“It’s a moving moment when you see nature suddenly revealing some of its secrets.”

Knowing what’s in another planet’s atmosphere is important, scientists say. The composition of the Earth’s atmosphere changed, for example, when life appeared on the planet, revealing carbon dioxide and nitrogen. Researchers believe that by studying atmospheres, they can determine if other planets might harbor or be hospitable to life.

Although the researchers did not disclose the exoplanet they studied, it is likely not a rocky world like Earth. Gas giant exoplanets, similar in composition to Jupiter, are easier to analyze, so astronomers likely targeted one of them first.

The planet Jupiter

Some of the James Webb Space Telescope observations will focus on solar system objects, like Jupiter and its moons.
Credit: NASA, ESA and the Hubble SM4 ERO team via Getty Images

Are any of the photos in the solar system?

It’s not yet clear whether Webb’s first photo will include images of nearby planets or space objects.

The first images are expected to highlight the scientific themes that inspired the mission: information about the early universe, the evolution of galaxies through time, the life and death of stars, and features of other worlds.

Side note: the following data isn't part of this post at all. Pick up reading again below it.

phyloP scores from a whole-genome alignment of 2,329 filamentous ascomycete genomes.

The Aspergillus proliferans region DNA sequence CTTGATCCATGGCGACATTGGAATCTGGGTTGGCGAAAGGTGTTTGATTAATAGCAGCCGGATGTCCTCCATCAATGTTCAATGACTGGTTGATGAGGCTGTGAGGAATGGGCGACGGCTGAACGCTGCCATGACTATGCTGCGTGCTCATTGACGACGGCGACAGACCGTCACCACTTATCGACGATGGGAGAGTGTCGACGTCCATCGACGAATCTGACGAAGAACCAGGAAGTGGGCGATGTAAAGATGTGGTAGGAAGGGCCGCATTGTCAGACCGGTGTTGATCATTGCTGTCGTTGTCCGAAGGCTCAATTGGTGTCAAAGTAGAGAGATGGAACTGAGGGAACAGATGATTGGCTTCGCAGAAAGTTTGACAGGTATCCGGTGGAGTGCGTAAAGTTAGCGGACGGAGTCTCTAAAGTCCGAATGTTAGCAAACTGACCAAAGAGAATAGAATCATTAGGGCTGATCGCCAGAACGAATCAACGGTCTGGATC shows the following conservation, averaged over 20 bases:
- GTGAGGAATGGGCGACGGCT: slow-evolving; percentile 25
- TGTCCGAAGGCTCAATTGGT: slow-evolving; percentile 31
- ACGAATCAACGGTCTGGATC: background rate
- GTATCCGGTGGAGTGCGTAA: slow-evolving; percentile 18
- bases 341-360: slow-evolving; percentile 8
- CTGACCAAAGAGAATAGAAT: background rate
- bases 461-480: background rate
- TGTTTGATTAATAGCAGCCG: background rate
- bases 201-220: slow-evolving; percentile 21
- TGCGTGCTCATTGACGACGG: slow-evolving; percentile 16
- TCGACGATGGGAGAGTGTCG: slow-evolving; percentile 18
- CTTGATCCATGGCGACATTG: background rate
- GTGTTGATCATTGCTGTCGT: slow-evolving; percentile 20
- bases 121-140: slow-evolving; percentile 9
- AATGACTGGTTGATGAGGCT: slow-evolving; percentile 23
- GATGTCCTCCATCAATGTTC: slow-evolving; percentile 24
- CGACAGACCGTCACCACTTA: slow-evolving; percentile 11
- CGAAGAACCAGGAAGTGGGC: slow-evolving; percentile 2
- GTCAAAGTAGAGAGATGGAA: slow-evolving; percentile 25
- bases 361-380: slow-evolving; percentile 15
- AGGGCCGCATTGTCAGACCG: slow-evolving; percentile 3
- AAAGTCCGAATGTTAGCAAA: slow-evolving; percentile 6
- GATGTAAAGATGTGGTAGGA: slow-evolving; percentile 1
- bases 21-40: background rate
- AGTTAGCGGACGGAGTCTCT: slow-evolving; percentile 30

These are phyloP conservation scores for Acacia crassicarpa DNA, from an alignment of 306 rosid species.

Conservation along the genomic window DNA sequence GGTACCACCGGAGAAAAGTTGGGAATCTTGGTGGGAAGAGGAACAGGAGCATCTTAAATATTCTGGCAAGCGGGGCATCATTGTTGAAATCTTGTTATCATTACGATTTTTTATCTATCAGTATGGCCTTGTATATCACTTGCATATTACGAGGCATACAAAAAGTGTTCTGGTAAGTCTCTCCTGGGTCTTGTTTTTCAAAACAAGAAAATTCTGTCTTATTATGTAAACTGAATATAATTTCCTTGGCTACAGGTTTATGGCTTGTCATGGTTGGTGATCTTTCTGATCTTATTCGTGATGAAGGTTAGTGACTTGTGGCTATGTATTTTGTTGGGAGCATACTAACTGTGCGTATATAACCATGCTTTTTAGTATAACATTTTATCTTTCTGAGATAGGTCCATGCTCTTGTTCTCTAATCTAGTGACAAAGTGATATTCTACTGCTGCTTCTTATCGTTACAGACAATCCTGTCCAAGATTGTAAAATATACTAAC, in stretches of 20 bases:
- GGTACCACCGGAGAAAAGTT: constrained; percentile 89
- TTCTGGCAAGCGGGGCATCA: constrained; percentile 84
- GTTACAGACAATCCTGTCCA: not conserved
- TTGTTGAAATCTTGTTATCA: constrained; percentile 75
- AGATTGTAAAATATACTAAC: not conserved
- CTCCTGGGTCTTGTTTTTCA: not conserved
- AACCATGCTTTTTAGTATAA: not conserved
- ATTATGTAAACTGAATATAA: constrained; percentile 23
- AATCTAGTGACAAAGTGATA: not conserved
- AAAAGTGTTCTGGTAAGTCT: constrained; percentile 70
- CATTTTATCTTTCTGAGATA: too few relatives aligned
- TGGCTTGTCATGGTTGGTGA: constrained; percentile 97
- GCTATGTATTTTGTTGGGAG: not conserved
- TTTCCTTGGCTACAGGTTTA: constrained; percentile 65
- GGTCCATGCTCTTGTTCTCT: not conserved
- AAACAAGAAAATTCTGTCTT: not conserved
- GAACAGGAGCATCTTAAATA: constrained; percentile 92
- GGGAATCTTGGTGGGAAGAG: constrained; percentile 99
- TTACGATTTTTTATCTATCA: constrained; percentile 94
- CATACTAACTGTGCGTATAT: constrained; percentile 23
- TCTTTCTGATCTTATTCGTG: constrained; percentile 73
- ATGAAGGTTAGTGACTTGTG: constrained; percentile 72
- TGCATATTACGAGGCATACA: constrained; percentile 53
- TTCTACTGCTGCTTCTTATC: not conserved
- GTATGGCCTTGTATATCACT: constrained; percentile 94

By July 12, the Webb team will have completed 120 hours of observations, collecting five days of scientific data. Five days later, they will likely have doubled that production, said Jonathan Gardner, deputy principal scientist for the Webb project.

“If we don’t see anything in our solar system on July 12, we will definitely see the planets very soon.”

“There’s an ‘early release science program’ that focuses on Jupiter and the moons of Jupiter and the Jovian system,” Gardner said, “so if we don’t see anything in our solar system on July 12, we will definitely see the planets very soon.”

This program, developed by the Space Telescope Science Institute and the Webb Advisory Board, will focus on getting lots of initial data to scientists so they can learn the telescope’s capabilities and write better research proposals. This period will cover the first five months of operation of the observatory.

What are the other possible image subjects for the Webb telescope?

While it’s unclear what other “wow” images will feature among this first photo, the Webb team did provide some clues about their schedule based on how they’ve divided the observatory’s time for science work. .

Most of the time – about a third of the program – will be spent studying the galaxies and the gas and dust that exist between them. The rest of the priorities:

  • 25% exoplanets and their origins

  • 20% of star life cycles, focusing on their birth and death

  • 10% galaxies with supermassive black holes in the center, like the Milky Way

  • 5% devoted to the other planets and comets of the terrestrial solar system

  • 5% or more devoted to cosmology and the expansion of the universe

It’s fair to say that many, if not all, of the upcoming images in the release will be dubbed “firsts” in astronomy.

“With this telescope,” Zurbuchen said, “it’s really hard not to break records.”